Devoted to the Propagation and Defense of New Testament Christianity
September 8, 1955
NUMBER 18, PAGE 2-3a

The Bible ... "Deadly Pastures" ... (Pope Leo XII.)

Luther W. Martin, St. James, Missouri

Leo XII was the Roman Pontiff from 1823 A.D. until 1829. During his tenure in office, he had somewhat to say regarding the reading of the scripture by the common people, and particularly on the circulation of the Bible. In reference to Bible societies, Leo quoted his predecessor, Pius VII, "Several of our predecessors have made laws for averting this scourge. (Bible Societies, L.W.M.) In our own time, Pius VII, of happy memory, issued two briefs. In those briefs, we find testimonies drawn either from Holy Scripture or from tradition, to shew how hurtful this invention is to faith and to morals." He then continues, saying: "And we, too, that we may acquit ourselves of our apostolic duty, exhort you to withdraw your flocks from these deadly pastures."

In order to prove that the Papal Church is not consistent in her utterances from century to century, and that her proclamations frequently deny statements of theologians claimed to have been within her ranks, we copy the following quotations.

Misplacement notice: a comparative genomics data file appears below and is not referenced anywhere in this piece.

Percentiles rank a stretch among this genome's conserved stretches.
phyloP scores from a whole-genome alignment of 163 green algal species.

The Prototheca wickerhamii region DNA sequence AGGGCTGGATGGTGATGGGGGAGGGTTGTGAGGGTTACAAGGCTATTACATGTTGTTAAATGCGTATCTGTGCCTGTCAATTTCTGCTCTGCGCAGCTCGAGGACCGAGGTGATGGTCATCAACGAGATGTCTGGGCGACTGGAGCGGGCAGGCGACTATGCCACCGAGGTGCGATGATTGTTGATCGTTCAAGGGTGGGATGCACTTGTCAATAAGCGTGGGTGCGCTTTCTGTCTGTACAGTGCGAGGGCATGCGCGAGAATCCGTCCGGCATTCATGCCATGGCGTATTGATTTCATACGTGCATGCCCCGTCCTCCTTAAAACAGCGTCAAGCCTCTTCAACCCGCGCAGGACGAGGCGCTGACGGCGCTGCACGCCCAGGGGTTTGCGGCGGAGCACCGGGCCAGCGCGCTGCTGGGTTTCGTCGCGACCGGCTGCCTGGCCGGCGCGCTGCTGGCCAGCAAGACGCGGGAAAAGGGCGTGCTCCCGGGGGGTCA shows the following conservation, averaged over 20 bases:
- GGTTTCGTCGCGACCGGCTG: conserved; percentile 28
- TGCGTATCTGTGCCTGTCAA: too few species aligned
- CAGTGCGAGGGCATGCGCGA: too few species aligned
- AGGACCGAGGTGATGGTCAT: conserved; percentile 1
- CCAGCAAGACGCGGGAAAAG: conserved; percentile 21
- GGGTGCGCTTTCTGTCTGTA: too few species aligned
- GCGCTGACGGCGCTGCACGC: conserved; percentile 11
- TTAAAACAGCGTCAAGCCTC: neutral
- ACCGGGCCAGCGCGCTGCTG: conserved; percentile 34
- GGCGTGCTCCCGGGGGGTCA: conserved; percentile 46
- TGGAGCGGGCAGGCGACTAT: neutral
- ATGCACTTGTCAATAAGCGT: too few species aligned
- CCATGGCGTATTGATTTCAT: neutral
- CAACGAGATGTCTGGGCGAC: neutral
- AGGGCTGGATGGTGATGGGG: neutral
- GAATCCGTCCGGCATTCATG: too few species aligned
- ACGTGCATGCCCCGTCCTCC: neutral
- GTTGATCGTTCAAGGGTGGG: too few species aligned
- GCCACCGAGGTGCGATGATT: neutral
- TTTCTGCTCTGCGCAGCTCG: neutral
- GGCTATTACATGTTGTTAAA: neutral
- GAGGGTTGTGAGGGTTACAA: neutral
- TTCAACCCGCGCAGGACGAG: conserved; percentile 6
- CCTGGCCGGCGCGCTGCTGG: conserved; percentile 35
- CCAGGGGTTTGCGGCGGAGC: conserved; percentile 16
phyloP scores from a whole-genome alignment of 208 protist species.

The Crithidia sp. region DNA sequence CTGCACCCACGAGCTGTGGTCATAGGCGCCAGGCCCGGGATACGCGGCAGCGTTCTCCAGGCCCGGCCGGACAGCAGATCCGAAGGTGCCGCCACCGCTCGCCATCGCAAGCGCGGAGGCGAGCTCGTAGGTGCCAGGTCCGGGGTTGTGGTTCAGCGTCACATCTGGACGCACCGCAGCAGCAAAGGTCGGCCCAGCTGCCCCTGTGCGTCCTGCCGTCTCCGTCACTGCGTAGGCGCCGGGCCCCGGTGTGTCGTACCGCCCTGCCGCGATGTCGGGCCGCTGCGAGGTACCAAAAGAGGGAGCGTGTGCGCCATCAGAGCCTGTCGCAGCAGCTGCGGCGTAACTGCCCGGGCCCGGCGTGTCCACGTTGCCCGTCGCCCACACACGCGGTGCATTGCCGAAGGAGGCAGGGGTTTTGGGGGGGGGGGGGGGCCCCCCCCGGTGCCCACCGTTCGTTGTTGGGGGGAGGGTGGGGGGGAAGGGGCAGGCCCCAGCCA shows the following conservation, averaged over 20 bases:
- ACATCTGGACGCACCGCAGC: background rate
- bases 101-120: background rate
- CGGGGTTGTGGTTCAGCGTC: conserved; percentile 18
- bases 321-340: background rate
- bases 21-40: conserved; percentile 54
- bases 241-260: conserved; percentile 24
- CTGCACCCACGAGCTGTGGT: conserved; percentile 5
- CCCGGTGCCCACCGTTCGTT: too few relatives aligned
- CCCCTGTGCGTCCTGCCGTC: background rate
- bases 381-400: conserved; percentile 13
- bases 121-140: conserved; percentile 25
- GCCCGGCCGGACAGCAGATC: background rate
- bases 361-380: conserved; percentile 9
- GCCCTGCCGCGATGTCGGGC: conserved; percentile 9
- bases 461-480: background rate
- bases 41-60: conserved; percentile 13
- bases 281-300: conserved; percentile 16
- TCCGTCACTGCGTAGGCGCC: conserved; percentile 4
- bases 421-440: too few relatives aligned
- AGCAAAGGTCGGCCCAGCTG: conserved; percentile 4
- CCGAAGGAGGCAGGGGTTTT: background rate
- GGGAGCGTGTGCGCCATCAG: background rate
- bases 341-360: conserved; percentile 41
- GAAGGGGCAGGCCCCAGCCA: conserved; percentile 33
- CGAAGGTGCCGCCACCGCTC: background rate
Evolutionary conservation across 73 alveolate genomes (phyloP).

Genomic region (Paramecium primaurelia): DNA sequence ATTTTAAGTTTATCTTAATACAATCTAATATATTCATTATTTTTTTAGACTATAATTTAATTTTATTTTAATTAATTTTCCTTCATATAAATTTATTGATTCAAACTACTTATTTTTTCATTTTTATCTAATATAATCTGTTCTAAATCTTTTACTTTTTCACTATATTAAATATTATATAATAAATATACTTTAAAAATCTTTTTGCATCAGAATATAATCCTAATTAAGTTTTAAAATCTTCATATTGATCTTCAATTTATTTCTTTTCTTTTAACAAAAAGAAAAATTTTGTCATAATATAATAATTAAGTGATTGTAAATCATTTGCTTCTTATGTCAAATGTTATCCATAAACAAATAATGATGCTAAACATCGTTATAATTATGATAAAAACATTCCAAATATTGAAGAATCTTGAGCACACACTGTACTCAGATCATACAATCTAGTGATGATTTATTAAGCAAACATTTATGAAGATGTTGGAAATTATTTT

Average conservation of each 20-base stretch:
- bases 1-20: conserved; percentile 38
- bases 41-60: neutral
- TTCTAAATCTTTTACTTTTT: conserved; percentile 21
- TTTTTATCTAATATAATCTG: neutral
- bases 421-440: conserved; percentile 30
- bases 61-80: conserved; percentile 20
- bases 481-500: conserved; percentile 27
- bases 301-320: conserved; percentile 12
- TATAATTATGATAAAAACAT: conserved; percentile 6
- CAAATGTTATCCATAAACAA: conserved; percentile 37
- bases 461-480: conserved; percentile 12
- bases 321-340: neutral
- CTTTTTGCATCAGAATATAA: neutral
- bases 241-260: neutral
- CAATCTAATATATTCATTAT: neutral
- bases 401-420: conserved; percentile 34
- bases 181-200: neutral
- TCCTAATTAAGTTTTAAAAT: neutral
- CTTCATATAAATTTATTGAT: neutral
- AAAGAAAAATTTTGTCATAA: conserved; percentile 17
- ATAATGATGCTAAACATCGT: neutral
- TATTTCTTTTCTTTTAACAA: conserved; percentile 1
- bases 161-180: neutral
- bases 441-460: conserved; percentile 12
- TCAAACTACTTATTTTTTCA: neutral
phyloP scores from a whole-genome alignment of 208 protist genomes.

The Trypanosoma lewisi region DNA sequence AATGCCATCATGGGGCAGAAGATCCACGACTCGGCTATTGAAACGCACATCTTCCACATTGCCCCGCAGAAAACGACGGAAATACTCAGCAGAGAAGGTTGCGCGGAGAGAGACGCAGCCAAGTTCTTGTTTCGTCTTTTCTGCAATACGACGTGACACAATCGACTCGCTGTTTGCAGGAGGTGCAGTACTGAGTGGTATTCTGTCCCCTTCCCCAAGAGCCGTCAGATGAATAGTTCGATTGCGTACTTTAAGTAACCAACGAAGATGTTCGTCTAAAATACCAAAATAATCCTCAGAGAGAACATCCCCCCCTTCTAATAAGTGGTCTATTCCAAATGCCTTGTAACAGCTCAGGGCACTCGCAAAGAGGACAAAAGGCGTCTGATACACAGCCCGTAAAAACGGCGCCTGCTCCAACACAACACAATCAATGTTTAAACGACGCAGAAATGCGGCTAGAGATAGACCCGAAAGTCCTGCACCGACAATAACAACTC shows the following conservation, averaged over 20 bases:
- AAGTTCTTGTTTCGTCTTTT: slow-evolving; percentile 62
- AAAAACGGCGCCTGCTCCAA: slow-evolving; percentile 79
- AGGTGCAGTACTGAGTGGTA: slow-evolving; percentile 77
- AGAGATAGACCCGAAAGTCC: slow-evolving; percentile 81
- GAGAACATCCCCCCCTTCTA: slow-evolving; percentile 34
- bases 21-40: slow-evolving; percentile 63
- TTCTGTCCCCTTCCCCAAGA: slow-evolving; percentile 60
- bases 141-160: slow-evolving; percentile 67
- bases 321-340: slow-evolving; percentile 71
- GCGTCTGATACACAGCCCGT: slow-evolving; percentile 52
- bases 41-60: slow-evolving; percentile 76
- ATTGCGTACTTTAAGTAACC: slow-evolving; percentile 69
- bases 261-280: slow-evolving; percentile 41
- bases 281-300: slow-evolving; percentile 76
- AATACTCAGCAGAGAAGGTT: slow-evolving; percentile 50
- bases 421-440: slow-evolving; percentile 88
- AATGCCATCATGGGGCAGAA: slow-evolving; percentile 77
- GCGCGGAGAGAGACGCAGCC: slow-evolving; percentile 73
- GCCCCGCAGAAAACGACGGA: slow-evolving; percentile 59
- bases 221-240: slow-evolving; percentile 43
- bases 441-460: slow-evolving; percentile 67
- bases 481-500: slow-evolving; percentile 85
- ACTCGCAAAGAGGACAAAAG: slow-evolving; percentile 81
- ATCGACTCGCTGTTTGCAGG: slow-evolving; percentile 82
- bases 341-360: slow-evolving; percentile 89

Clement Of Rome ... First Century

Present day Romanism claims Clement to have been "Pope" from 91 A.D. until 100 A.D. Of course, this is merely an unfounded assertion. He may have been one of the bishops or elders of the Roman congregation, but "Pope," No! The office of "ecumenical bishop" was completely unknown until the beginning of the seventh century. However, here is the statement of Clement; "Look into the Holy Scriptures, which are the true words of the Holy Ghost. Ye know that there is nothing unjust or counterfeit written in them." (I Clement 20:2.) In another statement ... Clement wrote: "Ye know, beloved, ye know full well the Holy Scriptures; and have thoroughly searched into the oracles of God: call them therefore to your remembrance." (I Clement 22:10.) Thus, Clement of Rome does not call the Scriptures .. . "deadly pastures" as does one of his alleged successors.